“These positions are the backbone of our business, but we struggle to find and retain any hourly employees,” he explains. “Every year we evaluate our list of employees and assess what type of turn-over we may have in the coming 18 months (mostly due to retirements). At that time we assess whether we have the correct personnel in place to be able to step into the vacant role if/when it occurs. We try to always be proactive verses reactive with labor.”
Abeling says that Consumers Pipe & Supply has remained competitive labor-wise by investing in appealing benefits packages. “We have done very well in securing and retaining good associates through the pandemic and beyond. Our change to an ESOP in 2022 gave everyone a shot in the arm and we have had several applicants come to us because of our excellent benefit package.”
Industrial PVF distributors and manufacturers can also be proactive by investing in industry-wide efforts to address the labor gap.
“To address the labor issue, our company has taken proactive steps to adapt and prepare for continued labor shortages. In 2022, we committed to donating over half a million dollars to support the skilled trades, investing in programs to introduce young people to the trades as a viable career path,” Hogge points out. “Initiatives like Explore the Skills Lab, Built by Ferguson grant programs, now in its second year, help build the next generation of professionals by introducing them to potential career paths they may not have considered.”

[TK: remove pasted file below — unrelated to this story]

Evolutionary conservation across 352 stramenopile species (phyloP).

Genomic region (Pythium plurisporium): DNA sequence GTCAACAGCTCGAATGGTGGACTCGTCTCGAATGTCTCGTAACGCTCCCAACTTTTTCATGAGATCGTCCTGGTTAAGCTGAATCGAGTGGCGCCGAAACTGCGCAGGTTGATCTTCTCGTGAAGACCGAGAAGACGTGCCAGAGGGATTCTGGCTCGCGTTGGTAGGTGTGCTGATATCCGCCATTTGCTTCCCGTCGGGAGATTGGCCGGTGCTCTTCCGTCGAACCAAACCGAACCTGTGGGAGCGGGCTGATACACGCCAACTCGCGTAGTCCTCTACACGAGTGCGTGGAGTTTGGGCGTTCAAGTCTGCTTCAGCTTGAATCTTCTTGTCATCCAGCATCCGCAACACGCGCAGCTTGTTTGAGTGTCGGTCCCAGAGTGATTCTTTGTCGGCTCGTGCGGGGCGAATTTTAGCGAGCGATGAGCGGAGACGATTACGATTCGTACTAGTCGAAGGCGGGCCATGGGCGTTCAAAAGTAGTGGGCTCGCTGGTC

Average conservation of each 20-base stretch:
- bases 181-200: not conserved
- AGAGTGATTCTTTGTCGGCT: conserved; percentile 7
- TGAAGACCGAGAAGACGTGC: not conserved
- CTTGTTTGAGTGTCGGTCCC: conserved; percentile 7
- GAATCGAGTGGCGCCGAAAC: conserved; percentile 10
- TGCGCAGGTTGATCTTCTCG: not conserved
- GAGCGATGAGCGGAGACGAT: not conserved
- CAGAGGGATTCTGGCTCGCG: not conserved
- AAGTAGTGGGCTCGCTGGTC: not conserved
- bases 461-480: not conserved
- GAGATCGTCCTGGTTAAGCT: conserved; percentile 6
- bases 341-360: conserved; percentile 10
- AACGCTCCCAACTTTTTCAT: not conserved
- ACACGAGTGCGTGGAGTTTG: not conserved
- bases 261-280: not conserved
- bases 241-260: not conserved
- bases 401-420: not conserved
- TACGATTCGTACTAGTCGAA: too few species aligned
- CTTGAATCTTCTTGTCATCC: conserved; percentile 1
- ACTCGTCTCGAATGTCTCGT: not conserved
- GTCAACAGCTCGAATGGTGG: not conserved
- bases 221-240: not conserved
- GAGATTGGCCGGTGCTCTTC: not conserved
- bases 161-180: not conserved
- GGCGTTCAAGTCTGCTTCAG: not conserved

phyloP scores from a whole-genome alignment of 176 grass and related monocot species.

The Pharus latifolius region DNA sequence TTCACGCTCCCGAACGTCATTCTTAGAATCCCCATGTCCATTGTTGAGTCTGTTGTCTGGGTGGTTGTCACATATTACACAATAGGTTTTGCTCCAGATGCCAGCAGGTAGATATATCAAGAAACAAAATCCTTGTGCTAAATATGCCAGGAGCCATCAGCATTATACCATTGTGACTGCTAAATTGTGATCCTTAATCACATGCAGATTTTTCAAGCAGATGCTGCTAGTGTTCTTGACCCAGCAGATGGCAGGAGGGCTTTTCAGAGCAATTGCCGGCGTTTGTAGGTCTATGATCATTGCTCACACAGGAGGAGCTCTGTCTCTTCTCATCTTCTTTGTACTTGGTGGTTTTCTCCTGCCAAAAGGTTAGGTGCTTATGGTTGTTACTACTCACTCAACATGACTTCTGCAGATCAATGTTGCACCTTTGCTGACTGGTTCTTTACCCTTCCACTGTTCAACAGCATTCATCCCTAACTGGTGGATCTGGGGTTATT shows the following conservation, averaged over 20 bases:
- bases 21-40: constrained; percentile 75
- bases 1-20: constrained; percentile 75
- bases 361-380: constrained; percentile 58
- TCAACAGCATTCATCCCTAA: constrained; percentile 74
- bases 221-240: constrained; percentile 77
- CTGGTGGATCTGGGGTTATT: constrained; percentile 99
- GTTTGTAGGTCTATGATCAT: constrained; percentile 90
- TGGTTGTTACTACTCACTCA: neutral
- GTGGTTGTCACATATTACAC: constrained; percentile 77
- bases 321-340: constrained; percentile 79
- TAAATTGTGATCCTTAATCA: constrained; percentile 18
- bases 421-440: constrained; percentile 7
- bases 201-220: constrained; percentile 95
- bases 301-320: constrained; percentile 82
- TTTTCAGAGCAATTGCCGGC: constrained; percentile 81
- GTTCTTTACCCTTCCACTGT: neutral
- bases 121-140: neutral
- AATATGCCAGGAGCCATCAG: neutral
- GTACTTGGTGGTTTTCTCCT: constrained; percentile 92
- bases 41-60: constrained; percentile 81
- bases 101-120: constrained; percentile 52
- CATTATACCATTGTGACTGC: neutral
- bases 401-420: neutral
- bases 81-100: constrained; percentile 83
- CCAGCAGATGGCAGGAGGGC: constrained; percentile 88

A healthy 2024
Although the factors creating “The Perfect Storm,” are still looming, it seems industrial PVF companies are now well-prepared to navigate these challenges, allowing them to be optimistic for the future.
Collins Pipe expects 2023 to come out just as strong as 2022. “We are looking for the rest of 2023 to be a ‘mirror image’ of our 2022 results (the best in our company’s history) with a chance of a possible, very mild, short lived retraction in the first quarter of 2024,” Tuohey says.
Russell adds that with inflation consistently dropping over the past 12 months, the remainder of 2023 and the start of 2024 could be very strong. “June’s core inflation recorded the lowest annual increase since September 2021. So, the soft landing that did not appear to be likely at the start of the year, is now looking to be possible, substantiating the fact the U.S. economy is very resilient. If the U.S. Fed discontinues rate rises and a good number of the projects currently shelved are resumed, we could see a stellar 2024.”
Hogge echoes the optimism, saying Ferguson industrial is “bullish” on the health of the industrial PVF market. “There is much cause for optimism with the country's focus on sustainability, our desire for domestic production in key strategic industries and the creation of an entire industry developed to support the EV market. Additionally, we see the build-out of new manufacturing and the strong impact of those large CAPEX projects and the long-term MRO benefit that plants will bring as a positive indicator.”